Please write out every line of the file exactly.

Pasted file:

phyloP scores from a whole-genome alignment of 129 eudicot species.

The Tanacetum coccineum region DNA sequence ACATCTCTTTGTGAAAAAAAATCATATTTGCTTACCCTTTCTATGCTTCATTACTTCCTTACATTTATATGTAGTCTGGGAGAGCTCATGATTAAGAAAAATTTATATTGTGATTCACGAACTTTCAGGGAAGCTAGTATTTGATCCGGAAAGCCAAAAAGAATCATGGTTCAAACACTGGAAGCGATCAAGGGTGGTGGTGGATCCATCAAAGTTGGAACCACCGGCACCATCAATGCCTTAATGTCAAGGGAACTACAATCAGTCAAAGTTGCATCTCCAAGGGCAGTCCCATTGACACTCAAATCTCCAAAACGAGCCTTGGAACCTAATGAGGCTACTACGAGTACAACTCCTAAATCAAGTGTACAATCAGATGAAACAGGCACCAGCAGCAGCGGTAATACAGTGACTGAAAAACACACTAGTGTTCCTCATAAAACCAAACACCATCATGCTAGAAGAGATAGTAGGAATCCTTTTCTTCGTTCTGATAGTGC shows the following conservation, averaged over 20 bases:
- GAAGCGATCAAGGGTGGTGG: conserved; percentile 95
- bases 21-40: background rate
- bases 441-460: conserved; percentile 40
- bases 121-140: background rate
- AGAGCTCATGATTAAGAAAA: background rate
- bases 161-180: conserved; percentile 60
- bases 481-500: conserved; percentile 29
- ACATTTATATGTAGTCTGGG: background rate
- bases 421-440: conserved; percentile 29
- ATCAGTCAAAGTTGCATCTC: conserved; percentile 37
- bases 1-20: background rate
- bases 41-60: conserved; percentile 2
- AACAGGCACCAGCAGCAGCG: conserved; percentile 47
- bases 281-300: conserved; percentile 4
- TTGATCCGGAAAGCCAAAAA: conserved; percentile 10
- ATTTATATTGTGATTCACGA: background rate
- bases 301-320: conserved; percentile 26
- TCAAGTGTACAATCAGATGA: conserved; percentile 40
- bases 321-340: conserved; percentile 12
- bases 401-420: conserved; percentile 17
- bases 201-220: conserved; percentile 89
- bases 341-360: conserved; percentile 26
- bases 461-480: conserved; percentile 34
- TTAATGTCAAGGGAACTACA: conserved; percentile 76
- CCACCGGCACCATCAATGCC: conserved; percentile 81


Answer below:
phyloP scores from a whole-genome alignment of 129 eudicot species.

The Tanacetum coccineum region DNA sequence ACATCTCTTTGTGAAAAAAAATCATATTTGCTTACCCTTTCTATGCTTCATTACTTCCTTACATTTATATGTAGTCTGGGAGAGCTCATGATTAAGAAAAATTTATATTGTGATTCACGAACTTTCAGGGAAGCTAGTATTTGATCCGGAAAGCCAAAAAGAATCATGGTTCAAACACTGGAAGCGATCAAGGGTGGTGGTGGATCCATCAAAGTTGGAACCACCGGCACCATCAATGCCTTAATGTCAAGGGAACTACAATCAGTCAAAGTTGCATCTCCAAGGGCAGTCCCATTGACACTCAAATCTCCAAAACGAGCCTTGGAACCTAATGAGGCTACTACGAGTACAACTCCTAAATCAAGTGTACAATCAGATGAAACAGGCACCAGCAGCAGCGGTAATACAGTGACTGAAAAACACACTAGTGTTCCTCATAAAACCAAACACCATCATGCTAGAAGAGATAGTAGGAATCCTTTTCTTCGTTCTGATAGTGC shows the following conservation, averaged over 20 bases:
- GAAGCGATCAAGGGTGGTGG: conserved; percentile 95
- bases 21-40: background rate
- bases 441-460: conserved; percentile 40
- bases 121-140: background rate
- AGAGCTCATGATTAAGAAAA: background rate
- bases 161-180: conserved; percentile 60
- bases 481-500: conserved; percentile 29
- ACATTTATATGTAGTCTGGG: background rate
- bases 421-440: conserved; percentile 29
- ATCAGTCAAAGTTGCATCTC: conserved; percentile 37
- bases 1-20: background rate
- bases 41-60: conserved; percentile 2
- AACAGGCACCAGCAGCAGCG: conserved; percentile 47
- bases 281-300: conserved; percentile 4
- TTGATCCGGAAAGCCAAAAA: conserved; percentile 10
- ATTTATATTGTGATTCACGA: background rate
- bases 301-320: conserved; percentile 26
- TCAAGTGTACAATCAGATGA: conserved; percentile 40
- bases 321-340: conserved; percentile 12
- bases 401-420: conserved; percentile 17
- bases 201-220: conserved; percentile 89
- bases 341-360: conserved; percentile 26
- bases 461-480: conserved; percentile 34
- TTAATGTCAAGGGAACTACA: conserved; percentile 76
- CCACCGGCACCATCAATGCC: conserved; percentile 81